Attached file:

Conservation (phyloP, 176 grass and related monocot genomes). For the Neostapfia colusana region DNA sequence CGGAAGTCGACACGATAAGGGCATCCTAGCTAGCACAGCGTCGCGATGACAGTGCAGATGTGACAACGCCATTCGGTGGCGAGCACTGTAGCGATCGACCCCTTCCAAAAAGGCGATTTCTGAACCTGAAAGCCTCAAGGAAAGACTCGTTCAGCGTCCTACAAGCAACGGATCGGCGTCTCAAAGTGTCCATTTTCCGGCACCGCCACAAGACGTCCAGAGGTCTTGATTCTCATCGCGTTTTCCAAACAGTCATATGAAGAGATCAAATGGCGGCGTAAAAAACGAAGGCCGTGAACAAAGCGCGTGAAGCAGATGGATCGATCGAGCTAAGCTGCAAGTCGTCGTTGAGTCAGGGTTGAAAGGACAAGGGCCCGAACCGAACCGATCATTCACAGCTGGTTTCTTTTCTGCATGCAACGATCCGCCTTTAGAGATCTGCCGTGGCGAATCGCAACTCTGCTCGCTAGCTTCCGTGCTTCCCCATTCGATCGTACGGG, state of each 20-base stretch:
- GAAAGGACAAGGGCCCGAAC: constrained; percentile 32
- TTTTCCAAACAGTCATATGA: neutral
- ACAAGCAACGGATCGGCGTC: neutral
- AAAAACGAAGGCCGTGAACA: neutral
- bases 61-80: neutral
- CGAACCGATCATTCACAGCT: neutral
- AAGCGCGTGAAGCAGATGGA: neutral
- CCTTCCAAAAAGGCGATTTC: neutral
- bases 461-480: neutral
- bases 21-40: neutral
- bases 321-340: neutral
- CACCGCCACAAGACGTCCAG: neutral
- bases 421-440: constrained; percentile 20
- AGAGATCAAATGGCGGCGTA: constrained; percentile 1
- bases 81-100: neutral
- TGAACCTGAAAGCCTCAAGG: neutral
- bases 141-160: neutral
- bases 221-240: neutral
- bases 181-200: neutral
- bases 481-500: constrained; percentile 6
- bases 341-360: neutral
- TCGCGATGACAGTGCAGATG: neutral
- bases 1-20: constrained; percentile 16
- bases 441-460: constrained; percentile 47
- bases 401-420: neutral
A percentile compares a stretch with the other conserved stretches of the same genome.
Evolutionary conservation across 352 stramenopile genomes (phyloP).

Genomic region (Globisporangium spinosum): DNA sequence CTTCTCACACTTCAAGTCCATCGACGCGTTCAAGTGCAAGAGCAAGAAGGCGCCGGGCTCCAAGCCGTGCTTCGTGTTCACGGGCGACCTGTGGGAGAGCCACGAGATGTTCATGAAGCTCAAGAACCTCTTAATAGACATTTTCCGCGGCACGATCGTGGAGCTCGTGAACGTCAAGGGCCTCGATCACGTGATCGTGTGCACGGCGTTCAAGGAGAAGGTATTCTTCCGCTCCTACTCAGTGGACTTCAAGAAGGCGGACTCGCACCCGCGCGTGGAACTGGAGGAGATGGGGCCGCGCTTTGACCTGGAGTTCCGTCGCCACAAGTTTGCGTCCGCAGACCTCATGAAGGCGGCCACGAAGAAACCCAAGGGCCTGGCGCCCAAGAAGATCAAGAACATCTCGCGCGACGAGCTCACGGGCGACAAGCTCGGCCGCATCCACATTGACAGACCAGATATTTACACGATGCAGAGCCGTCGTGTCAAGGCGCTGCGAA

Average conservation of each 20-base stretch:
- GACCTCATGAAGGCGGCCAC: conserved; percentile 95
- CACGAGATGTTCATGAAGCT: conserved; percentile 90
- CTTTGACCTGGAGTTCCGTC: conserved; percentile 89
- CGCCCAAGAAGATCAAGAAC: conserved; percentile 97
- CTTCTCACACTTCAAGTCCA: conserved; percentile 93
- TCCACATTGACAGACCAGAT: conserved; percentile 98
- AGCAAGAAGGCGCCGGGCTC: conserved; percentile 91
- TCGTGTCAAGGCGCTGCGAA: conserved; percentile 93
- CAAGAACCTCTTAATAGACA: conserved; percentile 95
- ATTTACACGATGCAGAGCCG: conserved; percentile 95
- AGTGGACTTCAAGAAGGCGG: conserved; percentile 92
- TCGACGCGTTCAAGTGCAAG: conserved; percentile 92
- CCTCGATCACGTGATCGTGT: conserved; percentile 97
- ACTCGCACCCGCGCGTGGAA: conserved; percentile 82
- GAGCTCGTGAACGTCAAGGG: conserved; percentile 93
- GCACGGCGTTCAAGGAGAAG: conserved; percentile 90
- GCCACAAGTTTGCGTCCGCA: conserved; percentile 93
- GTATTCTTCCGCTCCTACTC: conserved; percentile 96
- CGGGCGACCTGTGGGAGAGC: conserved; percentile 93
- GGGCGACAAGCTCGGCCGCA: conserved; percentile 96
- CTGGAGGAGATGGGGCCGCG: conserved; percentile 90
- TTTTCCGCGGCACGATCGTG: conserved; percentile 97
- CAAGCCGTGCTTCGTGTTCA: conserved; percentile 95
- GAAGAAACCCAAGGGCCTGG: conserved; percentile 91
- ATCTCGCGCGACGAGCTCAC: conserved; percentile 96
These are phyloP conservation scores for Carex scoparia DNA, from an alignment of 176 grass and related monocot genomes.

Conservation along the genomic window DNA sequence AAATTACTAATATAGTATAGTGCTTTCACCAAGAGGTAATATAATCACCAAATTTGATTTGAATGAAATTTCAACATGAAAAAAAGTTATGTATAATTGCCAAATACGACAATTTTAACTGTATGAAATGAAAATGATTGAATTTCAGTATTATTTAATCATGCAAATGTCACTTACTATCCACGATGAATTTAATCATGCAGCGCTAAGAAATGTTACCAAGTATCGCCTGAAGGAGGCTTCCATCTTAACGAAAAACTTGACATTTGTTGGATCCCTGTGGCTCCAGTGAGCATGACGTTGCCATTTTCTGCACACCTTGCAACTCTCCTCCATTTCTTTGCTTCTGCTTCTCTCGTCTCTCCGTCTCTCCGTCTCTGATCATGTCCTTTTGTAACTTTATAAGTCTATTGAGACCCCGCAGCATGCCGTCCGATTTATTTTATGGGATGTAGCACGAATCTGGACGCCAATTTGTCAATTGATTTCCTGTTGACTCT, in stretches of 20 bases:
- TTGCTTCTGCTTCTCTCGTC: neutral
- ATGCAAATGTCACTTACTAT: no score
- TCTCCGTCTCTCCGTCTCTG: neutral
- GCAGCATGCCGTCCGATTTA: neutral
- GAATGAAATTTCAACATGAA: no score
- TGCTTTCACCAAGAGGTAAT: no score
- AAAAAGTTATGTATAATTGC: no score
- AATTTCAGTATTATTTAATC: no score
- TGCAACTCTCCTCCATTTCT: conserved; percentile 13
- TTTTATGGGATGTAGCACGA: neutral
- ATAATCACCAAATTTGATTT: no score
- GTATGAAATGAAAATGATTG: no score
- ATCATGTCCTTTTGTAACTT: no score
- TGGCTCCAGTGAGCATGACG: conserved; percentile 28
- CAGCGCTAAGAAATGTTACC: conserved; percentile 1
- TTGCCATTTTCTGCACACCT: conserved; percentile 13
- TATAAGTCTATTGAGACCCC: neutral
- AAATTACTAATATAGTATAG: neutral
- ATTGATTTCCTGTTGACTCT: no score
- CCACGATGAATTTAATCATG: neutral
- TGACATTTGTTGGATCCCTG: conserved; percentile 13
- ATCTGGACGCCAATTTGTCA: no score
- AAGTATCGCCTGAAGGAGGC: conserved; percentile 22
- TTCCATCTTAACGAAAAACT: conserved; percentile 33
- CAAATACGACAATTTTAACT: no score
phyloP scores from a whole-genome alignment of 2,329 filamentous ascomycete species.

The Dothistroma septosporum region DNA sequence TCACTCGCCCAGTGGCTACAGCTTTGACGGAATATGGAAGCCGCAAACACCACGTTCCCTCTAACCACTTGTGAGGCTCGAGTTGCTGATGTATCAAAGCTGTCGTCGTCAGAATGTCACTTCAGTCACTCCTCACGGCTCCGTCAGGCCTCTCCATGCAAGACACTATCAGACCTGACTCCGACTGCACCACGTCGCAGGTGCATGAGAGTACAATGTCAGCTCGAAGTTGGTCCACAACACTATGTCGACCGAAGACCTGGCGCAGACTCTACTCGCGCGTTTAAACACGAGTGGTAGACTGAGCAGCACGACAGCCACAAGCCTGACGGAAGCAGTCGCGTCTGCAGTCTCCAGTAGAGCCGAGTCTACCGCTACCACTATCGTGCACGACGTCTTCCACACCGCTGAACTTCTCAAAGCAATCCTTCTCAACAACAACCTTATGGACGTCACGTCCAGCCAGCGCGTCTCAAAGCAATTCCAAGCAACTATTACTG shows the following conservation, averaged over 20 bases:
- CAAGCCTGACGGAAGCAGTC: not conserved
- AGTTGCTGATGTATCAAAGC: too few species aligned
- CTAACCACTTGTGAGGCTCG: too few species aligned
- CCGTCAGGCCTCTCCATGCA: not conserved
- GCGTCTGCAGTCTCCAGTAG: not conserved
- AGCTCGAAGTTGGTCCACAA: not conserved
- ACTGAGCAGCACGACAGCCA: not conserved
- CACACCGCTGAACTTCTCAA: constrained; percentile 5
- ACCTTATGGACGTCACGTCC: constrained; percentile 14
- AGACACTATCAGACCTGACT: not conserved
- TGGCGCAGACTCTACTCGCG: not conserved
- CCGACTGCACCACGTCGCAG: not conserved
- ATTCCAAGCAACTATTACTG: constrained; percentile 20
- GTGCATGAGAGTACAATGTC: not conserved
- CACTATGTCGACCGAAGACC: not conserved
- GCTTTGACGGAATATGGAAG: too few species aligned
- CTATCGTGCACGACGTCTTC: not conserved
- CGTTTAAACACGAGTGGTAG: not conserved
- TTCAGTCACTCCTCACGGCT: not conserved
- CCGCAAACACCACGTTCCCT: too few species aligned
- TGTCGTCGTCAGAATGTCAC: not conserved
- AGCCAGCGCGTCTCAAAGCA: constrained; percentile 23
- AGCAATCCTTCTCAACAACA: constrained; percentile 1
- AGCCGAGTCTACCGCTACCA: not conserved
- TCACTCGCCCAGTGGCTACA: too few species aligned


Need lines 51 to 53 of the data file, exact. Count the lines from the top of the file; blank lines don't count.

- CTGGAGGAGATGGGGCCGCG: conserved; percentile 90
- TTTTCCGCGGCACGATCGTG: conserved; percentile 97
- CAAGCCGTGCTTCGTGTTCA: conserved; percentile 95